Christmas calls us to remember and celebrate the birth of the Christ child.  It is a time for us to reflect on the fact that God sent his only son to us, for the benefit of all mankind, and he sent him in the form of a sweet babe.  A baby!  This really is an incredible thing to think about.  Our Savior came into the world in the form of a tiny little baby.  Just. Like. Us.

This fact of course leads me, as a new mother, to reflect on the beauty that babies teach us in their innocence.  Daily I am learning what it means to put the self behind and to serve.  In our modern world, this of course sounds like an unappealing way to live.  I can see how being tired, unable to really have a whole lot of “me” time, and being quite stinky at times can sound unappealing, but I will also add that this is the most fulfilled I have ever felt in my life. 

It is a crazy thing to transition into—the fact that some little being relies on you for everything.  My son cannot feed himself, clothe himself, bathe himself, or change himself.  He needs me.  He needs his daddy.  He needs someone to be there for him to meet all of his needs.  Not only that, but he needs someone to care enough to love him and be patient while meeting those needs.

This is the message that Christ sends us throughout his whole mission:  “Love one another, as I have loved you.” 

It’s crazy that even in the Christmas season, the time we should be reflecting on the greatest moment in history, how we are being told even more so than any other time to serve ourselves.  Commercials are now littered with the message of treating yourself the way you think you deserve.  It’s like they are re-writing the Golden Rule!  Instead of focusing on loving others the way that we would like to be loved, society is now nixing the others and saying, “Just go ahead and love yourself! You know what you deserve!”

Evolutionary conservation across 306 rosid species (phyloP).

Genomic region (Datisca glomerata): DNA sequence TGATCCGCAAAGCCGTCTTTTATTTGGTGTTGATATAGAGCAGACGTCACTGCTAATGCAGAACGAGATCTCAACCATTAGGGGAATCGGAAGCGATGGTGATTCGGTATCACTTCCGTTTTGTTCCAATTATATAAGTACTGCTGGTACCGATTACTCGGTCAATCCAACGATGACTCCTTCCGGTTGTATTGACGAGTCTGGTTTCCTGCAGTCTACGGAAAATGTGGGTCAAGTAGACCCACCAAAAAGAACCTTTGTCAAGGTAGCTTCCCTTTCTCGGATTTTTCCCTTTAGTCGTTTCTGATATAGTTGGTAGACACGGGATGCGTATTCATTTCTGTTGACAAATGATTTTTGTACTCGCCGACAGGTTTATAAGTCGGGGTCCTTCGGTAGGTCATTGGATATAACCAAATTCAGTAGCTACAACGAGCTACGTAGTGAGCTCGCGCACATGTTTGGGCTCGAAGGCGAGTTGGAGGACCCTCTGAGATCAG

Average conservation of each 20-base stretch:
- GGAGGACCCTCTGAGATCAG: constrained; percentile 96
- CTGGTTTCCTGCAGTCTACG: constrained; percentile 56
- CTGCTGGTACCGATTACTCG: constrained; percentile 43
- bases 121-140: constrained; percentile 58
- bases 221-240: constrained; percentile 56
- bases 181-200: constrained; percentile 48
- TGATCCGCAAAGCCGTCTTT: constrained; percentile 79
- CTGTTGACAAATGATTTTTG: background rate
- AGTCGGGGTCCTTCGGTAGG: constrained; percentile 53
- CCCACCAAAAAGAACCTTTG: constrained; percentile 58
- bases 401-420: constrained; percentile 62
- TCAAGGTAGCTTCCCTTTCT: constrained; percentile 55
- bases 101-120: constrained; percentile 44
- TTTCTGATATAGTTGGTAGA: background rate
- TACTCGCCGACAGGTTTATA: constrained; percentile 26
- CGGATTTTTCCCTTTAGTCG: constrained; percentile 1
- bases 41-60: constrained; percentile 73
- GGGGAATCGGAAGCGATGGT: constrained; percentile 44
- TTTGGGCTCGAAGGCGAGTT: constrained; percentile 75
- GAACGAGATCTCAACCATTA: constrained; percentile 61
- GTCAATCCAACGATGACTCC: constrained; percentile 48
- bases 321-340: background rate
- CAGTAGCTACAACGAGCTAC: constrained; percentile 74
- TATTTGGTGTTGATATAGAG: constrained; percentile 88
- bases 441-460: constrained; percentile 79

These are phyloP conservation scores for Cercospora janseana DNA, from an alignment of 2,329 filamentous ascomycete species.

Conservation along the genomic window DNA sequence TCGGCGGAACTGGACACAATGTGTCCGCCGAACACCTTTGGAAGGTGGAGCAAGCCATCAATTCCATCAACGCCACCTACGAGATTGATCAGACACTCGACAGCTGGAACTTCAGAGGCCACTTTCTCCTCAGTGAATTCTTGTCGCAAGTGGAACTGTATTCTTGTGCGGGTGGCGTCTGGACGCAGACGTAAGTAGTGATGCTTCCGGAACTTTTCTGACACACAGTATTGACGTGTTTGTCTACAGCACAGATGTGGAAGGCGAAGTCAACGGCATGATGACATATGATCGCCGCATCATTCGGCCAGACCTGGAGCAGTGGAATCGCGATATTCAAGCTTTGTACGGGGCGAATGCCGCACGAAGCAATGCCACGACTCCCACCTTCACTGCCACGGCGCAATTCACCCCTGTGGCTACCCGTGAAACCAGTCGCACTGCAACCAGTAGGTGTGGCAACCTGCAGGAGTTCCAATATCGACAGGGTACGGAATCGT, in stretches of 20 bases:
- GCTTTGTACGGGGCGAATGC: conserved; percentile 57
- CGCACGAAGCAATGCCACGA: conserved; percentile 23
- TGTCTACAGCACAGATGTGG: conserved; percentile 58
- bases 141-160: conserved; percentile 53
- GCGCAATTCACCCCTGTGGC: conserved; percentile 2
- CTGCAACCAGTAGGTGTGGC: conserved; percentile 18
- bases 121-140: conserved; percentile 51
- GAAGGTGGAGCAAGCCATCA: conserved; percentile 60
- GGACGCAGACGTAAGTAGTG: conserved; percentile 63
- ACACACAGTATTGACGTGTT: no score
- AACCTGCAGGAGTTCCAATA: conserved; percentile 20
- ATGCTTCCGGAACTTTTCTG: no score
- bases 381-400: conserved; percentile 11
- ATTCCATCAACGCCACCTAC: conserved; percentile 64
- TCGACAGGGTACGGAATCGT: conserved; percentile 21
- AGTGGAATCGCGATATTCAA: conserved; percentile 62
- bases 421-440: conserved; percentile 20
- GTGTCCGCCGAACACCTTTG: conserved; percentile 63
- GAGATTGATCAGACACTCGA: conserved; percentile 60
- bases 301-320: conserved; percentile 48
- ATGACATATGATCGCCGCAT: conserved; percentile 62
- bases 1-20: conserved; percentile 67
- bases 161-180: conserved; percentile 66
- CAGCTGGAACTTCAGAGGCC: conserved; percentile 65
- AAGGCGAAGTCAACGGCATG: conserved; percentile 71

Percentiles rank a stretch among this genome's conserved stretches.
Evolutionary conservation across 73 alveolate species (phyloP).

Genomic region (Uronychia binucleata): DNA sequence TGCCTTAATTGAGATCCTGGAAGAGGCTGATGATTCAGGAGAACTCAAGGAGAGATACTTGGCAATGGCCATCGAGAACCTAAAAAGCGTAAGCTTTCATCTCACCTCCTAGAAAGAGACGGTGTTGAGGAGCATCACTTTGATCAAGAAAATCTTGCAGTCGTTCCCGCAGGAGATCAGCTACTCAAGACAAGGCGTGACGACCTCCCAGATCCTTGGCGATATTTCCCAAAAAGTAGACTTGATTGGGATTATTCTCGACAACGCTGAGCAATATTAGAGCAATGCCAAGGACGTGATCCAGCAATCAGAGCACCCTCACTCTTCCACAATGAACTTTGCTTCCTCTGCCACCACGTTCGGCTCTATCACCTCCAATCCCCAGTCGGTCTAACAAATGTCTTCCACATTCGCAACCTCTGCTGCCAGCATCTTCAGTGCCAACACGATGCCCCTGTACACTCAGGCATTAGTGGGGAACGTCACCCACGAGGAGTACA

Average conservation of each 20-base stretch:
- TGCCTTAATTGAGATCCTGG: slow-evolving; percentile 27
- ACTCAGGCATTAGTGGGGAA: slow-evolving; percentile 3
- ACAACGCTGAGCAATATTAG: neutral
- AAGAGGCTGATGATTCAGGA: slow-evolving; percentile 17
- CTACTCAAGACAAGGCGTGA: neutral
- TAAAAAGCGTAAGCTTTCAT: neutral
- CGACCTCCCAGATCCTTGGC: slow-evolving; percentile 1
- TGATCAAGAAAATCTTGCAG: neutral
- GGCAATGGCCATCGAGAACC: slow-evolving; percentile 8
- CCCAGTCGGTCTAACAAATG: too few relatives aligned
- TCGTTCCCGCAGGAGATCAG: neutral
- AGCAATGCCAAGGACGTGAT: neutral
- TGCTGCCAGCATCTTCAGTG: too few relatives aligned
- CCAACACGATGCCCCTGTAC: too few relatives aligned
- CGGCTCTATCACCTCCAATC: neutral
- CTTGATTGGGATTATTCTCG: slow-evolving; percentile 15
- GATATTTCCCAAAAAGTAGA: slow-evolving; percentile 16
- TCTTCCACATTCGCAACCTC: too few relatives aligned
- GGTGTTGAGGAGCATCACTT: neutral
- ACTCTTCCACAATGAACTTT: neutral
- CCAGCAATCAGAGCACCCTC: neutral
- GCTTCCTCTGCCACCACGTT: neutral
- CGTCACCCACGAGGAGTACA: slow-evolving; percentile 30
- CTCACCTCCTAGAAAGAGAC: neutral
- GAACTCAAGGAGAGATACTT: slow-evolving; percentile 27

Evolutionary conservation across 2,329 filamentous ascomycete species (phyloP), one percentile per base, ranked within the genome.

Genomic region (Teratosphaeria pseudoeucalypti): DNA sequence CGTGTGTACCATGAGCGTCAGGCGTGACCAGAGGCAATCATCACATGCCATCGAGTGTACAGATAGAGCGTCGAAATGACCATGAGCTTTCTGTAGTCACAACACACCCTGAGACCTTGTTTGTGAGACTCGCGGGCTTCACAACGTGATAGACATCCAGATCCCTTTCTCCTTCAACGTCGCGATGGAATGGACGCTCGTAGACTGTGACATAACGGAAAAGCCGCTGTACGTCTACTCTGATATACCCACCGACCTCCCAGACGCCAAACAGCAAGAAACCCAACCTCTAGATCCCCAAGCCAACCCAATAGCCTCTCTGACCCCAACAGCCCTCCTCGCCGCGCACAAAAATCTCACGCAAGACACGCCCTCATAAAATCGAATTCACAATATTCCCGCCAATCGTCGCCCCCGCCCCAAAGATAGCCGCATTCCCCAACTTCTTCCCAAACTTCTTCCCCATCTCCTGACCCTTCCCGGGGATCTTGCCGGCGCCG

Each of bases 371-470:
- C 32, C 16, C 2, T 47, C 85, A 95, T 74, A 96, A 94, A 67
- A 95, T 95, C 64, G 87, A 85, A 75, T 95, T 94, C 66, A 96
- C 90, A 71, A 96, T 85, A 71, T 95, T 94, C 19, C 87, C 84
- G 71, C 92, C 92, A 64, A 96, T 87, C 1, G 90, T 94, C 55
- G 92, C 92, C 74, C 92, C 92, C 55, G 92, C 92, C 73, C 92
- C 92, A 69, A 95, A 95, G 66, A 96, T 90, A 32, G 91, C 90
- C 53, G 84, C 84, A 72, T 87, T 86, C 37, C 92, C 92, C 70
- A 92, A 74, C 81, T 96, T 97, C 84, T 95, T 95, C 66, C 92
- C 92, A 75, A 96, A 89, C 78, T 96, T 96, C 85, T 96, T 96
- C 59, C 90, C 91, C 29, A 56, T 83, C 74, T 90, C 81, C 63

How sad.  How sad is it that we live in a world that promotes self-love over love-of-neighbor. 

I recently watched “Marvin’s Room” with Diane Keaton and the great Meryl Streep.  The movie was about a woman (Keaton) who had cancer, and in the end she learns that the disease is terminal.  Though she finds this out, she has the following conversation with her sister and is moved to tears:

 Bessie: Oh, Lee, I’ve been so lucky. I’ve been so lucky to have Dad and Ruth. I’ve had such love in my life. You know, I look back, and I’ve had such… such love.

Lee: They love you very much.

Bessie: No, that’s not what I mean. No, no… I mean that I love them. I’ve been so lucky to have been able to love someone so much.

While I was watching this, I was reminded again the beauty in dying to self.  It is in loving others that we find fulfillment.  I like to think that is Christ’s prize in the cracker-jack box that is his beautiful message.  It is the secret ellipsis in his message that our world will not experience until they embrace the first half: “Love others as you do yourself…and you will find happiness.  You will find peace.”

We cannot find true and lasting happiness in serving ourselves.  We must turn outward towards our families, neighbors and friends, and love.

Thanks for reading!